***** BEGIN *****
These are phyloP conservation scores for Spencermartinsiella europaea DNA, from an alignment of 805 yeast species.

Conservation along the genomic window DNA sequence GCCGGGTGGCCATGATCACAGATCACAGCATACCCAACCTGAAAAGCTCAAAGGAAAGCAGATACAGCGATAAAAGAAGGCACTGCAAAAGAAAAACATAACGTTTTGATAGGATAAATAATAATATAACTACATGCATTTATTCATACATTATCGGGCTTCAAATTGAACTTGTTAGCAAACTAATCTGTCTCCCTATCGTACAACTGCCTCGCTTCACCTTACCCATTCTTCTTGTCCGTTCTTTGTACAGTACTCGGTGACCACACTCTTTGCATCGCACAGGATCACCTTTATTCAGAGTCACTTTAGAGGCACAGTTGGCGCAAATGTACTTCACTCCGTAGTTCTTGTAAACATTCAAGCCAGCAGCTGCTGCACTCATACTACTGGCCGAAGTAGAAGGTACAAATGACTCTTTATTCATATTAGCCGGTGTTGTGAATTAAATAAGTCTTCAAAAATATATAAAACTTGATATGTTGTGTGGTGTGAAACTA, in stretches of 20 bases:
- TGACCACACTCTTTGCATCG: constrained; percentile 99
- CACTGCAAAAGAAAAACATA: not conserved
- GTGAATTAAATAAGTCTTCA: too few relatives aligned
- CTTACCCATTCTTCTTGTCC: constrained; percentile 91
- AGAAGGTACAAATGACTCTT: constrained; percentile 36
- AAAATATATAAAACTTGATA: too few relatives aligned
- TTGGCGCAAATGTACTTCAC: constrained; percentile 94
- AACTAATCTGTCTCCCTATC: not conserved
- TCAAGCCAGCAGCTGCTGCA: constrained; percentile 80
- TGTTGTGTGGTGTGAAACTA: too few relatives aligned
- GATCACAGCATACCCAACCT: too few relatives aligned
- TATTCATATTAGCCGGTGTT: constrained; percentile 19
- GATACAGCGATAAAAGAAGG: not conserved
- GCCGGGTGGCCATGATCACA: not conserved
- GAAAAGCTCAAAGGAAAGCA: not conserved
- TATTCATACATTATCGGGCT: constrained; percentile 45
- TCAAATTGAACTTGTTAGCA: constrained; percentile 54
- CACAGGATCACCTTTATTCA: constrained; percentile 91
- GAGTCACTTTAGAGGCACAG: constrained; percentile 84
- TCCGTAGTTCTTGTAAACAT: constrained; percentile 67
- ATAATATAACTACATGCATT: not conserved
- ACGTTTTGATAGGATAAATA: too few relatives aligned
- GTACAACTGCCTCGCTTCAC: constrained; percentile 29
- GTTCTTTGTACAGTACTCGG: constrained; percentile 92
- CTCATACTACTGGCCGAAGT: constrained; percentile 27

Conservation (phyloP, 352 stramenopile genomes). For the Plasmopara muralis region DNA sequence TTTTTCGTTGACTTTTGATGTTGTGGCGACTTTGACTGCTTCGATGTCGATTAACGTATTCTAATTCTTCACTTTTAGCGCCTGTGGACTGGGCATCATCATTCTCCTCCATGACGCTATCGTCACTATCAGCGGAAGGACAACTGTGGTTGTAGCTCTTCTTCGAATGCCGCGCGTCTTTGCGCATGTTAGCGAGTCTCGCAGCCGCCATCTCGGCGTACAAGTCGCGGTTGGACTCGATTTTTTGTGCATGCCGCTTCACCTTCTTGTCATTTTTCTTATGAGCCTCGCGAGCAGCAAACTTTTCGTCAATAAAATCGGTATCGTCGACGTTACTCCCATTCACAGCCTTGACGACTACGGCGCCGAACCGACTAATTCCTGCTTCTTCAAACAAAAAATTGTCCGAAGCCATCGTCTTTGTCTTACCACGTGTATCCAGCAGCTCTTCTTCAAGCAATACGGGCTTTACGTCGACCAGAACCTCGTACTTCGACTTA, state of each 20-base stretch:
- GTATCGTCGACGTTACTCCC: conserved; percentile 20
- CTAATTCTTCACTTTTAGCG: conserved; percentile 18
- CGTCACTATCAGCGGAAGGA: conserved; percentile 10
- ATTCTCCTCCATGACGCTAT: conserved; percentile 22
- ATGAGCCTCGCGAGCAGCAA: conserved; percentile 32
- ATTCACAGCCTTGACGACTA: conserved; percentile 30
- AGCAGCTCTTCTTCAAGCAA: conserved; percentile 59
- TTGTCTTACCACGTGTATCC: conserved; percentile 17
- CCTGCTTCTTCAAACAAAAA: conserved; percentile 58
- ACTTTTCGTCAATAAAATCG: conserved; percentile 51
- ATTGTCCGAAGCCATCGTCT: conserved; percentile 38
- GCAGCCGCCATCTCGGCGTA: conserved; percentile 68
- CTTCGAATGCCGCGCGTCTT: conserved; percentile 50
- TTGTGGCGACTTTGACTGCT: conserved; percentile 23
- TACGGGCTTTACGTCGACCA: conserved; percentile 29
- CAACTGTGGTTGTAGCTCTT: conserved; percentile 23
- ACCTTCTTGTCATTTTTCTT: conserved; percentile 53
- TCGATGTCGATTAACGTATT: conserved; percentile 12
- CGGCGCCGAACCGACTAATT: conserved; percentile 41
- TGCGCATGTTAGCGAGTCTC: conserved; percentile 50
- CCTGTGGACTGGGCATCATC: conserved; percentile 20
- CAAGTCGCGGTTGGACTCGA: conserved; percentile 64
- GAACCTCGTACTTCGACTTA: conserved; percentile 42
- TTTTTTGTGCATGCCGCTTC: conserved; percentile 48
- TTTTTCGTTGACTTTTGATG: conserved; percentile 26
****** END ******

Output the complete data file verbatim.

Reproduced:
These are phyloP conservation scores for Spencermartinsiella europaea DNA, from an alignment of 805 yeast species.

Conservation along the genomic window DNA sequence GCCGGGTGGCCATGATCACAGATCACAGCATACCCAACCTGAAAAGCTCAAAGGAAAGCAGATACAGCGATAAAAGAAGGCACTGCAAAAGAAAAACATAACGTTTTGATAGGATAAATAATAATATAACTACATGCATTTATTCATACATTATCGGGCTTCAAATTGAACTTGTTAGCAAACTAATCTGTCTCCCTATCGTACAACTGCCTCGCTTCACCTTACCCATTCTTCTTGTCCGTTCTTTGTACAGTACTCGGTGACCACACTCTTTGCATCGCACAGGATCACCTTTATTCAGAGTCACTTTAGAGGCACAGTTGGCGCAAATGTACTTCACTCCGTAGTTCTTGTAAACATTCAAGCCAGCAGCTGCTGCACTCATACTACTGGCCGAAGTAGAAGGTACAAATGACTCTTTATTCATATTAGCCGGTGTTGTGAATTAAATAAGTCTTCAAAAATATATAAAACTTGATATGTTGTGTGGTGTGAAACTA, in stretches of 20 bases:
- TGACCACACTCTTTGCATCG: constrained; percentile 99
- CACTGCAAAAGAAAAACATA: not conserved
- GTGAATTAAATAAGTCTTCA: too few relatives aligned
- CTTACCCATTCTTCTTGTCC: constrained; percentile 91
- AGAAGGTACAAATGACTCTT: constrained; percentile 36
- AAAATATATAAAACTTGATA: too few relatives aligned
- TTGGCGCAAATGTACTTCAC: constrained; percentile 94
- AACTAATCTGTCTCCCTATC: not conserved
- TCAAGCCAGCAGCTGCTGCA: constrained; percentile 80
- TGTTGTGTGGTGTGAAACTA: too few relatives aligned
- GATCACAGCATACCCAACCT: too few relatives aligned
- TATTCATATTAGCCGGTGTT: constrained; percentile 19
- GATACAGCGATAAAAGAAGG: not conserved
- GCCGGGTGGCCATGATCACA: not conserved
- GAAAAGCTCAAAGGAAAGCA: not conserved
- TATTCATACATTATCGGGCT: constrained; percentile 45
- TCAAATTGAACTTGTTAGCA: constrained; percentile 54
- CACAGGATCACCTTTATTCA: constrained; percentile 91
- GAGTCACTTTAGAGGCACAG: constrained; percentile 84
- TCCGTAGTTCTTGTAAACAT: constrained; percentile 67
- ATAATATAACTACATGCATT: not conserved
- ACGTTTTGATAGGATAAATA: too few relatives aligned
- GTACAACTGCCTCGCTTCAC: constrained; percentile 29
- GTTCTTTGTACAGTACTCGG: constrained; percentile 92
- CTCATACTACTGGCCGAAGT: constrained; percentile 27

Conservation (phyloP, 352 stramenopile genomes). For the Plasmopara muralis region DNA sequence TTTTTCGTTGACTTTTGATGTTGTGGCGACTTTGACTGCTTCGATGTCGATTAACGTATTCTAATTCTTCACTTTTAGCGCCTGTGGACTGGGCATCATCATTCTCCTCCATGACGCTATCGTCACTATCAGCGGAAGGACAACTGTGGTTGTAGCTCTTCTTCGAATGCCGCGCGTCTTTGCGCATGTTAGCGAGTCTCGCAGCCGCCATCTCGGCGTACAAGTCGCGGTTGGACTCGATTTTTTGTGCATGCCGCTTCACCTTCTTGTCATTTTTCTTATGAGCCTCGCGAGCAGCAAACTTTTCGTCAATAAAATCGGTATCGTCGACGTTACTCCCATTCACAGCCTTGACGACTACGGCGCCGAACCGACTAATTCCTGCTTCTTCAAACAAAAAATTGTCCGAAGCCATCGTCTTTGTCTTACCACGTGTATCCAGCAGCTCTTCTTCAAGCAATACGGGCTTTACGTCGACCAGAACCTCGTACTTCGACTTA, state of each 20-base stretch:
- GTATCGTCGACGTTACTCCC: conserved; percentile 20
- CTAATTCTTCACTTTTAGCG: conserved; percentile 18
- CGTCACTATCAGCGGAAGGA: conserved; percentile 10
- ATTCTCCTCCATGACGCTAT: conserved; percentile 22
- ATGAGCCTCGCGAGCAGCAA: conserved; percentile 32
- ATTCACAGCCTTGACGACTA: conserved; percentile 30
- AGCAGCTCTTCTTCAAGCAA: conserved; percentile 59
- TTGTCTTACCACGTGTATCC: conserved; percentile 17
- CCTGCTTCTTCAAACAAAAA: conserved; percentile 58
- ACTTTTCGTCAATAAAATCG: conserved; percentile 51
- ATTGTCCGAAGCCATCGTCT: conserved; percentile 38
- GCAGCCGCCATCTCGGCGTA: conserved; percentile 68
- CTTCGAATGCCGCGCGTCTT: conserved; percentile 50
- TTGTGGCGACTTTGACTGCT: conserved; percentile 23
- TACGGGCTTTACGTCGACCA: conserved; percentile 29
- CAACTGTGGTTGTAGCTCTT: conserved; percentile 23
- ACCTTCTTGTCATTTTTCTT: conserved; percentile 53
- TCGATGTCGATTAACGTATT: conserved; percentile 12
- CGGCGCCGAACCGACTAATT: conserved; percentile 41
- TGCGCATGTTAGCGAGTCTC: conserved; percentile 50
- CCTGTGGACTGGGCATCATC: conserved; percentile 20
- CAAGTCGCGGTTGGACTCGA: conserved; percentile 64
- GAACCTCGTACTTCGACTTA: conserved; percentile 42
- TTTTTTGTGCATGCCGCTTC: conserved; percentile 48
- TTTTTCGTTGACTTTTGATG: conserved; percentile 26